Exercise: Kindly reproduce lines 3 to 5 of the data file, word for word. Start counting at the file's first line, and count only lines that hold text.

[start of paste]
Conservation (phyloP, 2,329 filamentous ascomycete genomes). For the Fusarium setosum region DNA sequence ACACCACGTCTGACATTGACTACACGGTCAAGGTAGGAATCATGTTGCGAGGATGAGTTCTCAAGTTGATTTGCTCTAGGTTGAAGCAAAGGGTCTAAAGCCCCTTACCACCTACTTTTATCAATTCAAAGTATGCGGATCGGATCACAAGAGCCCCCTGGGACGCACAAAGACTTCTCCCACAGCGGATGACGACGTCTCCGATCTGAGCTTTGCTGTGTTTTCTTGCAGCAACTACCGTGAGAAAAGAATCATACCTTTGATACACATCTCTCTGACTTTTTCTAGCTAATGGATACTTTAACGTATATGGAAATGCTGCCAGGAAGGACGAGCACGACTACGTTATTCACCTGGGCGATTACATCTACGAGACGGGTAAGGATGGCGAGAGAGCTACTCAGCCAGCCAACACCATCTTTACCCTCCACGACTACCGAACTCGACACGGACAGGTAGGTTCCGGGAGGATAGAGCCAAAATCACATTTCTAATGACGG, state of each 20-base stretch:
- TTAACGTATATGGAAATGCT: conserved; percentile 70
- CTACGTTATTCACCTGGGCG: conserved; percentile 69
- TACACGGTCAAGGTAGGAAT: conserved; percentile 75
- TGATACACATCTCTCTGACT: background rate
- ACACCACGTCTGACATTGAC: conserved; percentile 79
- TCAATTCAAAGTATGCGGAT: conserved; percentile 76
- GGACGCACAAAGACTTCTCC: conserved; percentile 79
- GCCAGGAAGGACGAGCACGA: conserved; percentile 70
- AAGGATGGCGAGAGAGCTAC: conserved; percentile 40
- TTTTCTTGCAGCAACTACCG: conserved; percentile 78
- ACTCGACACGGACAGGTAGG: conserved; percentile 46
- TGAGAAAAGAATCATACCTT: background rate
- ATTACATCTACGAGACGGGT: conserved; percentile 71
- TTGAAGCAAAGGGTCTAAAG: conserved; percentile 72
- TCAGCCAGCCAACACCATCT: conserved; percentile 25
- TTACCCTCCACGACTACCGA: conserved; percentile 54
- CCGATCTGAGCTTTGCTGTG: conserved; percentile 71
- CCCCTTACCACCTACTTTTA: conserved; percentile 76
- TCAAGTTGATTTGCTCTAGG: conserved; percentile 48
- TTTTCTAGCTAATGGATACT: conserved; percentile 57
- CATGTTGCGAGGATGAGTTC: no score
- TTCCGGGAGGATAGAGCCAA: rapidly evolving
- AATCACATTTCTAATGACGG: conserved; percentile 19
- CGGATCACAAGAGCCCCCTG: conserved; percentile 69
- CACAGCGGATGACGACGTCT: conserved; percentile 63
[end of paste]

- CTACGTTATTCACCTGGGCG: conserved; percentile 69
- TACACGGTCAAGGTAGGAAT: conserved; percentile 75
- TGATACACATCTCTCTGACT: background rate